The fact that Terrell Owens on Saturday became the first former Chattanooga Moc player to be elected to the Pro Football Hall of Fame started me thinking about his college career.
In 1999-2000, I helped UTC put together a history book called “Mocs Football: A History,” so I went back and looked at it for information about the star player.
I had interviewed coach Buddy Nix for the book, and he remembered that Mr. Owens had not been a big recruit. In fact, he was not even believed to be the best freshman the Mocs had signed from Alexander City, Ala., going into the 1992 season. That honor went to the then-more-heralded Derek Hall, who also went on to have a solid career with the Mocs.
As coach Nix remembered in 1999 of Mr. Owens, “He wasn’t a very hot commodity. Terrell was not a starter in high school. Terrell was physically a good athlete and a little late developer. But you could see a lot of raw talent.”
Mr. Owens actually played some basketball for coach Mack McCarthy in 1993-94 after his sophomore year, and coach Nix thought that helped him blossom as an athlete and developed his full potential.
About his best football game – and a contest in which Mr. Owens showed a glimpse of what he would later do with such teams as the San Francisco 49ers, Philadelphia Eagles and Dallas Cowboys – occurred in the 1993 game against Marshall.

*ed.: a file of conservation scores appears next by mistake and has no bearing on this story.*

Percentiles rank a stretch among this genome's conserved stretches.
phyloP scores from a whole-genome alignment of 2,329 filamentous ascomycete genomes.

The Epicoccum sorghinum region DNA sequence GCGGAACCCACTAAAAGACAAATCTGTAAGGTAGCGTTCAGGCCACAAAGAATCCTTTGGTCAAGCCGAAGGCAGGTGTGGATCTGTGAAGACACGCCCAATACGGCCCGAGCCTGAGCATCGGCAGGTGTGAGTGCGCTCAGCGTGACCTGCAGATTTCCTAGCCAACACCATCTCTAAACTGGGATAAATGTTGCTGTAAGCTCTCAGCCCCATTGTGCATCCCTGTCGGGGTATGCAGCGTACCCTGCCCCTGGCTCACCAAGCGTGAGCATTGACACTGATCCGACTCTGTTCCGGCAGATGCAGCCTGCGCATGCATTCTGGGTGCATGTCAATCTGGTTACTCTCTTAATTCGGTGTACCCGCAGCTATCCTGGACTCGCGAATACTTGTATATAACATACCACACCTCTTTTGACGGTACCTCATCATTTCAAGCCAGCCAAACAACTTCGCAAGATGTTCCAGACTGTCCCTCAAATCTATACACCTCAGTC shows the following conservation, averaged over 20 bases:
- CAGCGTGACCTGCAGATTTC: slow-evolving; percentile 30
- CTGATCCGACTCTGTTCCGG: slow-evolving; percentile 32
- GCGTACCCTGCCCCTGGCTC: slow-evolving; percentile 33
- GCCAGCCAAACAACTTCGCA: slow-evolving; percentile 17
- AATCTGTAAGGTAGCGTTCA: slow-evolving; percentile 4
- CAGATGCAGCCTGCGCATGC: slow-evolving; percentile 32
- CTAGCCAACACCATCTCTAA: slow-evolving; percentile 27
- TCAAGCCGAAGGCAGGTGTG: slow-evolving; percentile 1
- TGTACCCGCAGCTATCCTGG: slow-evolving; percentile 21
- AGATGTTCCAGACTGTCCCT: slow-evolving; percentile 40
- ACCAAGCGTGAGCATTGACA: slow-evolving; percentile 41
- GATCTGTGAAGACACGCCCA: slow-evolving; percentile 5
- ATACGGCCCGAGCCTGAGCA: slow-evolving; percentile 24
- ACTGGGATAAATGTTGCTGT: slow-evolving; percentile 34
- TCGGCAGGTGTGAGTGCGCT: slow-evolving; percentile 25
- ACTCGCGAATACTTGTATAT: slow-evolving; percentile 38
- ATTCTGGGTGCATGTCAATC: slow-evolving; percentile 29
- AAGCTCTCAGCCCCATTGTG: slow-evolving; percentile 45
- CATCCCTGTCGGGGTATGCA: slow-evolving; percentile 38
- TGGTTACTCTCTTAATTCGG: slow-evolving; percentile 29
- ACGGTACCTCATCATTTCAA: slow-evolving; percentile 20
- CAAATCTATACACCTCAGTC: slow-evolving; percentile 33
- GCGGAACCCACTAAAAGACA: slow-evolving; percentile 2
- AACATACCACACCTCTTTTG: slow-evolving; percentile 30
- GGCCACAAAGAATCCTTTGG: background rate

In a contest played at historic Chamberlain Field – where Mr. Owens played all his home games with Finley Stadium not opening until 1997 – perennial 1-AA power Marshall under future Georgia coach Jim Donnan went up 14-0 and appeared headed to easy victory.
But with four touchdown passes from UTC quarterback Kenyon Earl, the Mocs under first-year coach Tommy West came back in dramatic fashion and won, 33-31, in what was a rare high moment for UTC during that stretch.
And who was the player who caught all four TD passes? That’s right, Terrell Owens.
After coach West left for Clemson following that season, coach Buddy Green arrived to coach Terrell during his last two seasons as a Moc in 1994 and 1995.
In 1994, after an early-season loss to Alcorn State and future Tennessee Titan Steve McNair at Chamberlain Field, Mr. Owens caught a touchdown pass and ran for a score in a win against Garden-Webb.
In 1995, while catching passes from such quarterbacks as Jeff Peters and Brian Hampton, Mr. Owens would close out his career at the end of the year by catching at least one pass in a game for a record-setting 20th straight time. He received all-Southern Conference honors on the season for all his efforts as well.
He had actually broken the receiving record with a catch in an 11th straight game in a lop-sided loss at Auburn earlier in the year.
Another Owens’ highlight that year, although it was called back on a penalty, was a 51-yard TD scamper against East Tennessee State and coach Mike Cavan, best known as the former Georgia assistant coach who recruited Herschel Walker. During the play, Mr. Owens was subbing for injured quarterback Hampton.
By the time Mr. Owens’ career was winding down, UTC fans were realizing what everyone in the NFL would soon become aware of – he was a special player.
And that became clear Saturday with the announcement that he would be inducted into the Pro Football Hall of Fame this summer.